David Cronenberg’s work, in the oughties, has, in a way, set itself apart from his earlier output. Perhaps it all began with the striking but underwhelming Spider, but his turn of mood and change of theme, moving away from the body horror and parable that he was known and loved for, may have come to an end with a (kind of) return to sci-fi. With Cosmopolis, like Spider, coming right after the misunderstood eXistenZ, it lands right after his most subdued film of the past decade, A Dangerous Method and it’s a real clunker of a gear change.
A self made billionaire named Eric Packer (Robert Pattinson) hops in his limo with his driver (Kevin Durand) to head across town for a hair cut; A ludicrously simple plot line for a film made even more ludicrous by the interruptions along the way. Employees, lovers, friends, a rapper’s funeral, a riot, a presidential visit and a prostrate exam, all hinder the cold, soulless mogul’s mission for a short back and sides. And boy can they all talk. Endless discussions in the stretch about wealth and sex and power run through the film like the blood used to do in the old Cronenberg horrors. But there’s something far more disgusting here and not particularly in a good way.
Using Don DeLillo’s novel of the same name Cronenberg has certainly put together a seriously well directed film. It looks great considering that the majority of the picture takes place inside a limousine, it’s darkly and atmospherically shot by the director’s right hand man Peter Sushitzky. It never really drags visually and that is an outstanding feat in photography from the great DOP. It is strangely watchable despite the terribly stilted babbling dialogue and Pattinson kind of steps up… so what is it that lets Cosmopolis down?
Cronenberg reportedly wrote the script in 6 days and that time and effort is all up there on the screen. The conversations regarding the world’s financial crisis and the premise that one day all currency will be replaced by the rat may be taken straight from the pages of the source but up on screen they seem horribly patronising at the minute, especially in their delivery. Even more so because there isn’t one likeable character in Cosmopolis. You wouldn’t take a pee pee on Packer if his (rather shabby) hair was on fire and hearing his sneering perspective for an hour and a half soon becomes a drab boring lecture.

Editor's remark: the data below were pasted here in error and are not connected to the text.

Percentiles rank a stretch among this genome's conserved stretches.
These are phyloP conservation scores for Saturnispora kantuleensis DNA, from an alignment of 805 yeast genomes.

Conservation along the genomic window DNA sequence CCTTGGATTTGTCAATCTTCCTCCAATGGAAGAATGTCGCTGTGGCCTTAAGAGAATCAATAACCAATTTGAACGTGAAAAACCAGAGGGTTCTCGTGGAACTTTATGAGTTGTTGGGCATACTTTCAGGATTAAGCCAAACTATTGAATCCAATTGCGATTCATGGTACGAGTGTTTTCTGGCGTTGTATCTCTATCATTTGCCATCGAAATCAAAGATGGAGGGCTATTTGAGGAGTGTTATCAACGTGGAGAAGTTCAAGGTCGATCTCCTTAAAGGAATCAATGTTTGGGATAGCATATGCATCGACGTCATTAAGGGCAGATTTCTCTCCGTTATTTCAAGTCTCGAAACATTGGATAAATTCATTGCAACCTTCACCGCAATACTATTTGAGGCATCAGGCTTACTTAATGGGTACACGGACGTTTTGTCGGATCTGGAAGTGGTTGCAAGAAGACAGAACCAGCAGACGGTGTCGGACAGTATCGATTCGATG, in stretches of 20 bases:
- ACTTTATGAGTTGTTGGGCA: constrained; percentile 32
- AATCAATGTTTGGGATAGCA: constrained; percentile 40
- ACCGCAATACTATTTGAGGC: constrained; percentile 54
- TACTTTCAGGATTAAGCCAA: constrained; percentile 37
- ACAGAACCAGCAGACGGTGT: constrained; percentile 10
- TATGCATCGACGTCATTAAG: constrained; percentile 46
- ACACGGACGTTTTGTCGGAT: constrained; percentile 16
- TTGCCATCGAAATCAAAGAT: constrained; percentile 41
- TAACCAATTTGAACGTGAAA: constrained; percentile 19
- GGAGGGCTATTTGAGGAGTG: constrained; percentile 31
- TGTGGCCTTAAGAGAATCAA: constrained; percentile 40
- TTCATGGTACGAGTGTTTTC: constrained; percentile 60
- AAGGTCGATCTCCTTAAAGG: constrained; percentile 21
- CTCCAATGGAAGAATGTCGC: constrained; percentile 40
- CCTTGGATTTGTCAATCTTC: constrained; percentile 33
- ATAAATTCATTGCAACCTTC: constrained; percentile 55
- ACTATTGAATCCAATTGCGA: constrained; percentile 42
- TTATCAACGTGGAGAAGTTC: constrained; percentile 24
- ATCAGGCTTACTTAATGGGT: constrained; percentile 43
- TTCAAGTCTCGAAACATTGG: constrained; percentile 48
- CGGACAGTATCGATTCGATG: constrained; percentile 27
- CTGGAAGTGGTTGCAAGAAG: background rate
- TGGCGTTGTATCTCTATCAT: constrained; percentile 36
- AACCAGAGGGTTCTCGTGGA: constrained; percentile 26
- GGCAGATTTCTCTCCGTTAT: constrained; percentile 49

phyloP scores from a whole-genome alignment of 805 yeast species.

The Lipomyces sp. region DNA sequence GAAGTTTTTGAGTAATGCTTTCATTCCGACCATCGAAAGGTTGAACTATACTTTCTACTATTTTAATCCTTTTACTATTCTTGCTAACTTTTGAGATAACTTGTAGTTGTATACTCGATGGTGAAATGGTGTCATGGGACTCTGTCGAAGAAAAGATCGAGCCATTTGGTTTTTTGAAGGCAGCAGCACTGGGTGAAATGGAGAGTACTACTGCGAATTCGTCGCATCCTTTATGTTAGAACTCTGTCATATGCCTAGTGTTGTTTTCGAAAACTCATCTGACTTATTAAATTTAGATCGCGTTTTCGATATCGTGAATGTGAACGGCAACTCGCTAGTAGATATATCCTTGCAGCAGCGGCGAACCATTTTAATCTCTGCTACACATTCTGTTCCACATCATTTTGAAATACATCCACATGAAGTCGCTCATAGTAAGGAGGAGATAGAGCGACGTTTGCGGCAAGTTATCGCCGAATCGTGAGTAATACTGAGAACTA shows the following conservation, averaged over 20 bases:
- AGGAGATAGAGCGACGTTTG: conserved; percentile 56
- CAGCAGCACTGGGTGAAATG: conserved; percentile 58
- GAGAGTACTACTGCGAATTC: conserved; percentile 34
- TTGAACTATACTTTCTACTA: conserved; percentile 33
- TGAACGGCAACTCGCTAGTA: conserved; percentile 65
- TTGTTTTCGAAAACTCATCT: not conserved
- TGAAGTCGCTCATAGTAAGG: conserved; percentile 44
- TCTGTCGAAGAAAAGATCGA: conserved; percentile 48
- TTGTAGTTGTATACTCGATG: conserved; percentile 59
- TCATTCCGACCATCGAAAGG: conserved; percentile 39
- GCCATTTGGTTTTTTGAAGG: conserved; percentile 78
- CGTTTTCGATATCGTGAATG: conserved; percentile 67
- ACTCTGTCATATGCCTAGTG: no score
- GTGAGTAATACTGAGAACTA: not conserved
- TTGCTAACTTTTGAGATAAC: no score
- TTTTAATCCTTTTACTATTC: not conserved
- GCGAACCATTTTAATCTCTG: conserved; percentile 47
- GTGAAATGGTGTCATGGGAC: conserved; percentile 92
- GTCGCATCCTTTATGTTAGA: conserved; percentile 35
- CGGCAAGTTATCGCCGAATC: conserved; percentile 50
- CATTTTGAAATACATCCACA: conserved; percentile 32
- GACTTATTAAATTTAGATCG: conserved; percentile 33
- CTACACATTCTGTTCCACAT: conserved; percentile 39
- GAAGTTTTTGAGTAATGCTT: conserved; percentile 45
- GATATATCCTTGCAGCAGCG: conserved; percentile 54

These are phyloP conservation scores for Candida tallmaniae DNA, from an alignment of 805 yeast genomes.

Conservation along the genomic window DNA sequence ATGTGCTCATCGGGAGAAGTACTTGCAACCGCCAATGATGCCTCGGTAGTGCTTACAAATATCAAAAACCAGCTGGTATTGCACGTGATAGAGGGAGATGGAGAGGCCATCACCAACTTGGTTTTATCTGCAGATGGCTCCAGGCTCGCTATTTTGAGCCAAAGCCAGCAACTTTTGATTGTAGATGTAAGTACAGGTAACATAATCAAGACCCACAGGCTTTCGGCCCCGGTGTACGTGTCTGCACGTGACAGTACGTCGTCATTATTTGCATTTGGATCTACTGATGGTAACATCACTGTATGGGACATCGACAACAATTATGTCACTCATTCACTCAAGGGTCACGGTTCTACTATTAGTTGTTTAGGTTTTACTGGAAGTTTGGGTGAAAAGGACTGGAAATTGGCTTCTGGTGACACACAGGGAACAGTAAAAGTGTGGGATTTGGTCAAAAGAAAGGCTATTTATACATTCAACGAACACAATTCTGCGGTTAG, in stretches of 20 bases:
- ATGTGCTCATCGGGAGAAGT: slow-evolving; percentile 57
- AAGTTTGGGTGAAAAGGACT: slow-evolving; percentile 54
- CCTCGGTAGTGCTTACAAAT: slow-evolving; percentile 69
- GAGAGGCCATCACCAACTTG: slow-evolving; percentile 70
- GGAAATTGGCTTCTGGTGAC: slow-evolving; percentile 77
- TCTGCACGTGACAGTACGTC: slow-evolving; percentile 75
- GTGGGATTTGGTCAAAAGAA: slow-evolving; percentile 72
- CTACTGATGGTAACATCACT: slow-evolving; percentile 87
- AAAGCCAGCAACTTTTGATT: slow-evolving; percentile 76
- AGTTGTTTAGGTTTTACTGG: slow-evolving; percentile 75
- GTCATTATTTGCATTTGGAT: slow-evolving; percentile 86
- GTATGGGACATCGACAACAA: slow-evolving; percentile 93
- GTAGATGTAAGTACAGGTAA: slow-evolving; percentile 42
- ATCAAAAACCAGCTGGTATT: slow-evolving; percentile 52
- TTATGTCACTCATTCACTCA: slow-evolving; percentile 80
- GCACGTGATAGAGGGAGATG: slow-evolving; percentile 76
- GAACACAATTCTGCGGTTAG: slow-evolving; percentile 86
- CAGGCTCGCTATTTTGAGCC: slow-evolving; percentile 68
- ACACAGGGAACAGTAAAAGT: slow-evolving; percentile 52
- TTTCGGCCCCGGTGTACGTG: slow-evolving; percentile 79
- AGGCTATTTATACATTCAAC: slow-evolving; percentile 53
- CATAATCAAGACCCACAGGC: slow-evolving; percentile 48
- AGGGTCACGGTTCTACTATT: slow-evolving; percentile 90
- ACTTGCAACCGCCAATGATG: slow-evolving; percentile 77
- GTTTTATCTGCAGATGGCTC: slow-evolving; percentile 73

Every character in Cosmopolis is so flat you can hardly see them, however Pattinson’s style (or lack there of) has been pilfered perfectly by Cronenberg. His cold and empty face makes us feel little for him, but in a film where he’s in every scene preaching his philosophy of greed, for what reason? Why the other actors come off like they’re taking part in a reading instead of a film is equally as baffling. The excellent Samatha Morton and Juliet Binoche are completely wasted in small roles, brought in only to service or lip service Packer’s oft discussed sexual and financial appetite, never deepening his character and sadly never developing any of their own.
This distancing effect works in a lot of the Canadian’s work but sadly is totally misjudged here. The director’s dark humour is only a faint stamp on Cosmopolis and after being beaten over the head with this wordy, cumbersome script, it is sorely missed. The consumerism and capitalism monologues draw little conclusion and are far too convoluted to begin with to be taken that seriously in at all. Things only really come together in the films final scene where Pattinson squares off with a disgruntled employee (Paul Giamatti) in a gun battle of sorts. But awkwardly it feels like an add on, a summary of sorts into Packer, which would have made a far more entertaining and enlightening film on it’s own and is far and away the main strength of Cronenberg’s much awaited return to a Dysotopian future. Though, he might want to leave the room and come in again.
neil @ projectorreview.tumblr.com/